The Walt Disney Co.’s theme-park division is quietly working on a major technology initiative that boosters hope could radically transform the theme-park experience.
Details of the project, which has been dubbed within Walt Disney Parks and Resorts as “next generation experience” or “NextGen,” are being closely guarded. But there is widespread speculation among former Disney executives and bloggers who follow the company that at least part of the project involves wireless-communication technology that could be used in concepts ranging from keyless hotel-room doors to rides and shows in which the experience varies based on an individual guest’s preferences.
The budget for the program totals between $1 billion and $1.5 billion, according to former Disney parks executives who spoke only on the condition that they not be identified. The amount is roughly comparable to what Disney is spending to build a pair of 4,000-passenger cruise ships.
Just before Christmas, Disney assigned oversight of the project to Nick Franklin, the head of global business and real-estate development for the company’s theme-park unit. Franklin’s newest title is “executive vice president of next generation experience.” At Walt Disney World, the project is being led by Jim MacPhee, a vice president who once ran the Epcot theme park. MacPhee’s title was changed last month to vice president of park operations and next generation experience.
Disney would not discuss specifics of the project. “Our company has a long history of leveraging technology to enhance the experience of our guests, and we are constantly exploring new opportunities to build on that legacy,” spokeswoman Tasia Filippatos said.
Though Disney typically keeps a tight lid on projects in development, the strict silence surrounding the NextGen initiative has surprised some company veterans. Disney has required employees assigned to the project — “several dozen” people are currently working on it, according to one of the former executives — to sign confidentiality agreements forbidding them from discussing their work, even with colleagues.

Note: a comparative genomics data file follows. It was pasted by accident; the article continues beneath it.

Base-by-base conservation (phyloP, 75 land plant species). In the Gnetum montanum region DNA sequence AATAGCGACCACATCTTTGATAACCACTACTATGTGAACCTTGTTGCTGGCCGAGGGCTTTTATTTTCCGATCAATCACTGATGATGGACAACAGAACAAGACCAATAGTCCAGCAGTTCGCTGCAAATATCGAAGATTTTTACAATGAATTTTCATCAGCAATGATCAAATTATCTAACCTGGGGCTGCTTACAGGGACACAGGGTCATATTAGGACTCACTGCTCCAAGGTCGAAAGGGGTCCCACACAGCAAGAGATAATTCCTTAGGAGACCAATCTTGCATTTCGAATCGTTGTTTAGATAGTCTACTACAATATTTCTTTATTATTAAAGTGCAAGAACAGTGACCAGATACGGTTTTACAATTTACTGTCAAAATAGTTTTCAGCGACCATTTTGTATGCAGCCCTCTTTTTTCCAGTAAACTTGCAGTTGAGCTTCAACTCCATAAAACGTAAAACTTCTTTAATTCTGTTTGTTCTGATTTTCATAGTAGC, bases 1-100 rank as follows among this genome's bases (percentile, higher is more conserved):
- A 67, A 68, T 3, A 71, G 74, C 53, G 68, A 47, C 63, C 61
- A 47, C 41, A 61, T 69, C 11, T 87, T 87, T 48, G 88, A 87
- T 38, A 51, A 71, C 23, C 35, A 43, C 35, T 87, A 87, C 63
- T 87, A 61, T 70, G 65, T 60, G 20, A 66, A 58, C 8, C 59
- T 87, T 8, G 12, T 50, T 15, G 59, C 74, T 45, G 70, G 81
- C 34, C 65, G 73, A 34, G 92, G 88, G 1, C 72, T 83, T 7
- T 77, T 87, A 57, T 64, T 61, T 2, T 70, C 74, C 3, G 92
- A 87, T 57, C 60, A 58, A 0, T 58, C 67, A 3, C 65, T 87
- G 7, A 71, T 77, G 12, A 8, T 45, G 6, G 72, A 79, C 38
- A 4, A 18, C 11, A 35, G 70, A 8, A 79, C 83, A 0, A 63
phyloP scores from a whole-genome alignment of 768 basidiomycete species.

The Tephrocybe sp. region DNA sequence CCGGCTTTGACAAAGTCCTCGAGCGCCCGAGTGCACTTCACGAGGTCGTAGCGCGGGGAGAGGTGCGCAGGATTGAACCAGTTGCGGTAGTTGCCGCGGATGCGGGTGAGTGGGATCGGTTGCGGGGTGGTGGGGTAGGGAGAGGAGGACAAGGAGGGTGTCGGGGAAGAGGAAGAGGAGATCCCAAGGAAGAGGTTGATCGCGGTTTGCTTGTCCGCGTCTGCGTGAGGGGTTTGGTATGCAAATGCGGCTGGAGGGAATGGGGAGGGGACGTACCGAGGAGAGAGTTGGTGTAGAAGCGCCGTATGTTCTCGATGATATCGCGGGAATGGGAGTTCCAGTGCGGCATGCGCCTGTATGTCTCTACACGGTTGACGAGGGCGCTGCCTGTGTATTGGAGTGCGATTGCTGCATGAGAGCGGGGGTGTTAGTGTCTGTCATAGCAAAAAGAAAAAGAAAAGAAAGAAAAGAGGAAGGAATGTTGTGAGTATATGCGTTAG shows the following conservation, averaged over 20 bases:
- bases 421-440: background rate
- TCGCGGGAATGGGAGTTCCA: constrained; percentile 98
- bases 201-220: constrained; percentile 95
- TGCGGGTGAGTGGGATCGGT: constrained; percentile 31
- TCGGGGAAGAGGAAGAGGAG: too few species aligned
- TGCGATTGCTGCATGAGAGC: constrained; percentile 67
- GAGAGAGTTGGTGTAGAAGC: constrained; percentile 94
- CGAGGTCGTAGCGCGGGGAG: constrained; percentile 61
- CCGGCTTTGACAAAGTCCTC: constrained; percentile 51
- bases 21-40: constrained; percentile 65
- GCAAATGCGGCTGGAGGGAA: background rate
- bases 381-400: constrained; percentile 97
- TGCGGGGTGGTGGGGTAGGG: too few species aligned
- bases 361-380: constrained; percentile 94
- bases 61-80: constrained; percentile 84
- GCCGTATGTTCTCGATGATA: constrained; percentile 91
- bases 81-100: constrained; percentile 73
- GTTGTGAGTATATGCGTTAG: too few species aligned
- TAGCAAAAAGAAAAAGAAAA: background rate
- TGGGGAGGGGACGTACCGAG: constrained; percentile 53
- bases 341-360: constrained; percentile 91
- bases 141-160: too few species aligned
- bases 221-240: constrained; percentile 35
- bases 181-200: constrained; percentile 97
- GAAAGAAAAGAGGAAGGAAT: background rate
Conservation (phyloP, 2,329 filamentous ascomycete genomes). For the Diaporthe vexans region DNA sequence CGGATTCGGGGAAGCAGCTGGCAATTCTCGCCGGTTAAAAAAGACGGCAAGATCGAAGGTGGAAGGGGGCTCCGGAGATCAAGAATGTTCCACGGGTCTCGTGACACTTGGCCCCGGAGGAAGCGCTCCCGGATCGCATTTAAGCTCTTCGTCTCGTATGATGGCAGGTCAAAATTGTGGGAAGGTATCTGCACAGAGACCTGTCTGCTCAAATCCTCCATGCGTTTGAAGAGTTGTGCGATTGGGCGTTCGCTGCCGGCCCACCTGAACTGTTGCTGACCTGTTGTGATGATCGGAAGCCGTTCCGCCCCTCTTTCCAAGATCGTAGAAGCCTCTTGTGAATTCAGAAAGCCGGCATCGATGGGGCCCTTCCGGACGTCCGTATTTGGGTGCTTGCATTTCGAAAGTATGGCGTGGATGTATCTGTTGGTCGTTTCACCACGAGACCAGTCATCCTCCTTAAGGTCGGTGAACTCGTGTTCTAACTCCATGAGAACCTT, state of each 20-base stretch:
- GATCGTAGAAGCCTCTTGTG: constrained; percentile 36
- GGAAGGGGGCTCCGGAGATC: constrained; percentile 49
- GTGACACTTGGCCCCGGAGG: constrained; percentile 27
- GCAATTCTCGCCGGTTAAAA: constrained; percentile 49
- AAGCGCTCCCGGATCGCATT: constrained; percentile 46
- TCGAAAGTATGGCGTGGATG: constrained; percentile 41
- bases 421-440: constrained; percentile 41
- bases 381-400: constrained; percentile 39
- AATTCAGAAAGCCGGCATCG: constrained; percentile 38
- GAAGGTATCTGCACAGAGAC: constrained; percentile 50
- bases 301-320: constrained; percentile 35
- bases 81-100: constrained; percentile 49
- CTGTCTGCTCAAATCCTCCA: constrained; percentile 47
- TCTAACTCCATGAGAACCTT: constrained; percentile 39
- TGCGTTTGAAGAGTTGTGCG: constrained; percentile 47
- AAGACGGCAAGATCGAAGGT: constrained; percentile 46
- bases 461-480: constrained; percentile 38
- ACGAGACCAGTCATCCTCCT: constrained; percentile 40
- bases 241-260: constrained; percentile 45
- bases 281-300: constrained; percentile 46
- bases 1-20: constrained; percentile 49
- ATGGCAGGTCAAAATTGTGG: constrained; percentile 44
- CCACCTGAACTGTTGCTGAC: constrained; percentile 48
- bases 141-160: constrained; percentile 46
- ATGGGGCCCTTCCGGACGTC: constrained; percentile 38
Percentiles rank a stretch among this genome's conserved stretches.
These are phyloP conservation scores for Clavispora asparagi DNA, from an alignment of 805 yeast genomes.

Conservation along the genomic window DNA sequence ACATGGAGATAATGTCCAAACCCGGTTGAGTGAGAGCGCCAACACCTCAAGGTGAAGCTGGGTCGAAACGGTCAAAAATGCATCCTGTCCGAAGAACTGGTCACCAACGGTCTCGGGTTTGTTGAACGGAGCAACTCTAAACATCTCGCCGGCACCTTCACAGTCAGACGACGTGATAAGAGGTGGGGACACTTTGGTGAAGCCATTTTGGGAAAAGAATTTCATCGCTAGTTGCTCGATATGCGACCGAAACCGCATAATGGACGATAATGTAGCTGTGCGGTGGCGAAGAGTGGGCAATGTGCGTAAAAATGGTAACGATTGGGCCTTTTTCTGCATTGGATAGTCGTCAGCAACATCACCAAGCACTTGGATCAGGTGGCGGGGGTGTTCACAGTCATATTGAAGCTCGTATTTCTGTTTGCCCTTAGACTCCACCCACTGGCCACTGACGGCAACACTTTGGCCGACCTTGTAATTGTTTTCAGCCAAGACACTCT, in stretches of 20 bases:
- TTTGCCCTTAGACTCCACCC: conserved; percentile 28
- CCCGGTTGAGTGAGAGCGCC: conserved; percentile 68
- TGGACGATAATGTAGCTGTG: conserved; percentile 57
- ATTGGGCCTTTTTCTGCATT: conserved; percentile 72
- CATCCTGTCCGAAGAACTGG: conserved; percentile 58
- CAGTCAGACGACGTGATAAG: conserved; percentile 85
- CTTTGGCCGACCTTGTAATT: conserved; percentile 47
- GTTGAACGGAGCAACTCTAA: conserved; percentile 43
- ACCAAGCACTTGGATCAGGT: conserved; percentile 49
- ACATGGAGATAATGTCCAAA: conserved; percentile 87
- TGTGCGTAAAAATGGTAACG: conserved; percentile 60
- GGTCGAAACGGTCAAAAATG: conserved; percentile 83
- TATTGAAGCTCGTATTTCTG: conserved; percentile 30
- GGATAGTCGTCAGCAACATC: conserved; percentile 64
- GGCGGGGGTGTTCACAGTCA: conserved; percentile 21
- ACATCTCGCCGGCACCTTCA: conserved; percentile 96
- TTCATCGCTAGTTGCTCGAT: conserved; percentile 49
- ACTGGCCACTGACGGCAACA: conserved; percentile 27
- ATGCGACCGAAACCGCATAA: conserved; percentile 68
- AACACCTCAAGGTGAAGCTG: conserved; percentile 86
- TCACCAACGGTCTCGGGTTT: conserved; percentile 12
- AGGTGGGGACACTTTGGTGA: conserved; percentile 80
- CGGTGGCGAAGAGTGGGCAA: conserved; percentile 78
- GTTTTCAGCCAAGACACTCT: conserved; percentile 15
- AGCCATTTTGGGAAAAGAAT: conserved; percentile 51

One former Disney manager described the climate surrounding the project as “super quiet.” Yet another likened the hush-hush atmosphere to the silence that surrounded the development of Disney’s Magical Express, the airport shuttle-and-luggage service introduced in Orlando in 2005.
“Usually you hear a lot of different things leak out,” added Michael Crawford, publisher of Progress City USA, a Web site devoted to Disney. “This has been really locked up.”
Several other people in and around Disney said they are aware of the NextGen initiative. But all said they were either unfamiliar with details or that they could not discuss them.
The secrecy, of course, hasn’t stopped speculation. Though the “NextGen” work has multiple components, several Disney bloggers, including Crawford, have reported that a key part involves the development of radio-frequency identification microchips that could be implanted into park passes or wrist bands. Guests would supply personal information ahead of their arrival — from their names and credit-card numbers to their favorite Disney characters — that would be downloaded onto the RFID microchips, which would then interact with sensors deployed throughout Disney’s resorts.
Disney has discussed the technology with Precision Dynamics Corp., a San Fernando, Calif.-based company that manufactures RFID wristbands. A representative for the company said he could not elaborate on those talks because Precision Dynamics has signed a non-disclosure agreement with Disney.
RFID technology has “certainly been on Disney’s radar as well as the other major [tourism] players in the Orlando area,” said Tom Foster, sales manager for Precision Dynamics’ RFID solutions group.
Crawford said he has been told that Disney’s work includes what is being called a “personal experience portal,” which he thinks could be the online site that guests would use to provide personal details and preferences. The blogger noted that posts he has written in recent months on Disney’s RFID efforts have attracted unusually heavy Internet traffic from IP addresses associated with Disney offices in Orlando and California.